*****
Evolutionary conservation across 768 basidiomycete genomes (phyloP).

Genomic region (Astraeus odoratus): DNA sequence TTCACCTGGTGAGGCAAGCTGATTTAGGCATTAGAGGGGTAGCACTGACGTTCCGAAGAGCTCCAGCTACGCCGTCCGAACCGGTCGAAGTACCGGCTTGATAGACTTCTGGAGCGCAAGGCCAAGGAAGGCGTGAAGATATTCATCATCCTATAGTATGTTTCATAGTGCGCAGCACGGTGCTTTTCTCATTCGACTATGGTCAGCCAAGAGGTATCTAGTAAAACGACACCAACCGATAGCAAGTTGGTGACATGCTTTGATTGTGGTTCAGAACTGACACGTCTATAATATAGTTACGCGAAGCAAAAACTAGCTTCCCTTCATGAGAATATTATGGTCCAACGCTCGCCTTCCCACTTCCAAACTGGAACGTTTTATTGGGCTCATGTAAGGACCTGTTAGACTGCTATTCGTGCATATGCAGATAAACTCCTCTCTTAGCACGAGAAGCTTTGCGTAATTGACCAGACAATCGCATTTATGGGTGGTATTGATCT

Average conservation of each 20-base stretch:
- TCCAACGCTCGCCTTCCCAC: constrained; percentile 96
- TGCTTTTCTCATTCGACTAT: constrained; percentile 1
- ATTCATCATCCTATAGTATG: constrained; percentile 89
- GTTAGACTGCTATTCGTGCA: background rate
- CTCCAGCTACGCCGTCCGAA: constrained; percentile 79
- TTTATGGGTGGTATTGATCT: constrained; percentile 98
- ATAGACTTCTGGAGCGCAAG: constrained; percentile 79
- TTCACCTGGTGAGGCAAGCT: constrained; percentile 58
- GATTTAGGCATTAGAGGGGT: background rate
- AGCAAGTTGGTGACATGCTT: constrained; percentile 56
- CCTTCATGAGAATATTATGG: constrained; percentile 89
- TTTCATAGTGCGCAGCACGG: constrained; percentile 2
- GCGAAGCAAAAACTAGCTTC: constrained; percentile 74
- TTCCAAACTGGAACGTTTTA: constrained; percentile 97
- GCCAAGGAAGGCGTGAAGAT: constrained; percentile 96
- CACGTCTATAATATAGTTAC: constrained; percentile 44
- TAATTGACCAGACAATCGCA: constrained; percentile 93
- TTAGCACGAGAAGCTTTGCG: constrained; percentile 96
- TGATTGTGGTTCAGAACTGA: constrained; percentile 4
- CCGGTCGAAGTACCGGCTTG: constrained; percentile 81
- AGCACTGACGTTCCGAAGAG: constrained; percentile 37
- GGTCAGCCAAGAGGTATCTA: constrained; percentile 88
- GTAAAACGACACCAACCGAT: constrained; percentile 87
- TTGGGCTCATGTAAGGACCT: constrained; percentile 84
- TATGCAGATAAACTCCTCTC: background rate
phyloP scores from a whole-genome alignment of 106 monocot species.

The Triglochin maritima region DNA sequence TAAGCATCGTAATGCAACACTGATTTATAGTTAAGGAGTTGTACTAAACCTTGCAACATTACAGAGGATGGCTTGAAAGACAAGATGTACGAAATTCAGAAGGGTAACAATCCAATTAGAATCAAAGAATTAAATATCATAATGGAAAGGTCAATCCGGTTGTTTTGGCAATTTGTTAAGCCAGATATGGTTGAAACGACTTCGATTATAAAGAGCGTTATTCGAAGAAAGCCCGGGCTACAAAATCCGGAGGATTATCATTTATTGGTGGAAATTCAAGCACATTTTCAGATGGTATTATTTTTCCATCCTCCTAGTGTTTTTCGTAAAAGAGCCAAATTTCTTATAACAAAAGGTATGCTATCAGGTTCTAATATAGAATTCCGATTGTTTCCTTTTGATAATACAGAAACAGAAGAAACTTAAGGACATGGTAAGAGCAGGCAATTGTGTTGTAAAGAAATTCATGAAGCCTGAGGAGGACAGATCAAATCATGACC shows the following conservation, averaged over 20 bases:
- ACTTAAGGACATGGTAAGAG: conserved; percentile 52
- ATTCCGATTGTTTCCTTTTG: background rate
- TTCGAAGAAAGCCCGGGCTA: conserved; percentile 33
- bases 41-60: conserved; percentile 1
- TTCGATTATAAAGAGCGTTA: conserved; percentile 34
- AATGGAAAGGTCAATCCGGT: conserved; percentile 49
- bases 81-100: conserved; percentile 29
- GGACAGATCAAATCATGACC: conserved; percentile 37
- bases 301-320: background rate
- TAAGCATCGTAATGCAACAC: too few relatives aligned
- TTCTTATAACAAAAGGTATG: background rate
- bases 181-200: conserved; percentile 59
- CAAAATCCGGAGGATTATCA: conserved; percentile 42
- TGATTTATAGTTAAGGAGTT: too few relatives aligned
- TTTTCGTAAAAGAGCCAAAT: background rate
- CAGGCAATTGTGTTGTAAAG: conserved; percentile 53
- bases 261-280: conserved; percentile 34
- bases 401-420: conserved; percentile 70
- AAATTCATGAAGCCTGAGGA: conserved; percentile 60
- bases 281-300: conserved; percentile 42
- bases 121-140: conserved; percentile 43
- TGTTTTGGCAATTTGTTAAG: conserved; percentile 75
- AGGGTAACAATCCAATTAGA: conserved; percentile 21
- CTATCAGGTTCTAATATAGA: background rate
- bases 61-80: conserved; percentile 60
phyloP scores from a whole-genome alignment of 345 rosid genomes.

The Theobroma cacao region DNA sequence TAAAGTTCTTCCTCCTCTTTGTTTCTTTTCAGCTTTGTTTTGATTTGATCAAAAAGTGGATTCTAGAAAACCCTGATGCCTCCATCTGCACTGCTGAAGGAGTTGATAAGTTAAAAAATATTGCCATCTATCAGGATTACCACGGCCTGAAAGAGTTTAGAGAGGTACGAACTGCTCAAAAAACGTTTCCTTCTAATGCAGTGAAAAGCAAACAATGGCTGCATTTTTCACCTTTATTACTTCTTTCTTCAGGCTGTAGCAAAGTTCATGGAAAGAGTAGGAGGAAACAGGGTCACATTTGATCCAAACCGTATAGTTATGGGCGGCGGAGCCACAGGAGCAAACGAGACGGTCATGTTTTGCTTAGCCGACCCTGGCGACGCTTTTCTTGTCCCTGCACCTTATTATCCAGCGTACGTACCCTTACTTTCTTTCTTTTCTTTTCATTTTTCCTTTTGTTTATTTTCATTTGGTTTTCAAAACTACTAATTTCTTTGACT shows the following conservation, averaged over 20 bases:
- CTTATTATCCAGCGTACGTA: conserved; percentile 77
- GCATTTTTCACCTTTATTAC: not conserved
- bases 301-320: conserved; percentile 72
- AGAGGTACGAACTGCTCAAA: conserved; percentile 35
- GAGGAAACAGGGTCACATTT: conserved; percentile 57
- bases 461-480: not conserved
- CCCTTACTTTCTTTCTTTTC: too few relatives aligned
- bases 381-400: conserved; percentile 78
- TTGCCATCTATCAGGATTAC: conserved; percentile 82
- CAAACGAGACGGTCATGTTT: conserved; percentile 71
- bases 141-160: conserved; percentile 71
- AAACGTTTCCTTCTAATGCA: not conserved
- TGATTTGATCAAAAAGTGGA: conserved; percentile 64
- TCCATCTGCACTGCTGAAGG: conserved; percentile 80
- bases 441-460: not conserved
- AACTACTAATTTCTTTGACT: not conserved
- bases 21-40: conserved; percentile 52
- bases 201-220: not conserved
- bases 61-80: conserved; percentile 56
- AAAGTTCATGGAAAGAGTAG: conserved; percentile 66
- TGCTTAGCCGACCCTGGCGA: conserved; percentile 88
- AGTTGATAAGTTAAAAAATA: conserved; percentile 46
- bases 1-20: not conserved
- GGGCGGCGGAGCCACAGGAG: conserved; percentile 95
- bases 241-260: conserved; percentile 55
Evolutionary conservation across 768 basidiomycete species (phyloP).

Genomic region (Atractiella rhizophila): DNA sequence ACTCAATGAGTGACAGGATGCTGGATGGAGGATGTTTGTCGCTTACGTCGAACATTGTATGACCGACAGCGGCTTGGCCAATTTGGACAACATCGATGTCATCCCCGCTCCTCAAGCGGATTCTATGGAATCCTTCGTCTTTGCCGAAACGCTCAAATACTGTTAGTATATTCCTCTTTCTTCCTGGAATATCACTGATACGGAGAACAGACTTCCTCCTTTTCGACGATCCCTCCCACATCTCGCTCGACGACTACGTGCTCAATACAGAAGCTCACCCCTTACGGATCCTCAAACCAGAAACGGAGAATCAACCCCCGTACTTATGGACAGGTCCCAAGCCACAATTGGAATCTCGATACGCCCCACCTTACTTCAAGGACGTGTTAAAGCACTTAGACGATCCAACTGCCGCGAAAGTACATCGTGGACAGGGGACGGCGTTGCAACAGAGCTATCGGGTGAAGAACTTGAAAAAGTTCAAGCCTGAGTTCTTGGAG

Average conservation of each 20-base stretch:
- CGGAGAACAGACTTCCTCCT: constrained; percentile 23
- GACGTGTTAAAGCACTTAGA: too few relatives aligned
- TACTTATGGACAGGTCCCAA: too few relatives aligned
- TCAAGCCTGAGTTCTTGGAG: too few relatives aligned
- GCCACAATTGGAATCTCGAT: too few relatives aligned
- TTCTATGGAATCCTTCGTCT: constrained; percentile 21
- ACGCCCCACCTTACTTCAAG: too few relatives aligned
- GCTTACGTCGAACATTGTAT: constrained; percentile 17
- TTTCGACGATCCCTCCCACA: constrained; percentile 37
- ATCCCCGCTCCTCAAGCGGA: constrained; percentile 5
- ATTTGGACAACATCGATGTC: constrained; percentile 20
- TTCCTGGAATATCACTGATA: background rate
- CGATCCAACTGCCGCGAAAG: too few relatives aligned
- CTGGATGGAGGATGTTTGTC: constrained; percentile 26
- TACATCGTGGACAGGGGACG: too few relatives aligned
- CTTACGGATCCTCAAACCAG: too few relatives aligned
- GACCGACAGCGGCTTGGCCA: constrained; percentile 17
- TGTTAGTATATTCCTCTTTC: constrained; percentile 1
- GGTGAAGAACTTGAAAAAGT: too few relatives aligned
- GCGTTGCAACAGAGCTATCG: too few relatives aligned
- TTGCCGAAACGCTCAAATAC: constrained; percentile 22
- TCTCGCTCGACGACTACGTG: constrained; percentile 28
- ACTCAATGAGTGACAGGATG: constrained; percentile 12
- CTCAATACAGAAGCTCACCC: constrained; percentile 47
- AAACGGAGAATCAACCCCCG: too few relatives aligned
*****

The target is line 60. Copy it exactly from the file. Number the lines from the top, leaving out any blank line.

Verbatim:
- bases 301-320: conserved; percentile 72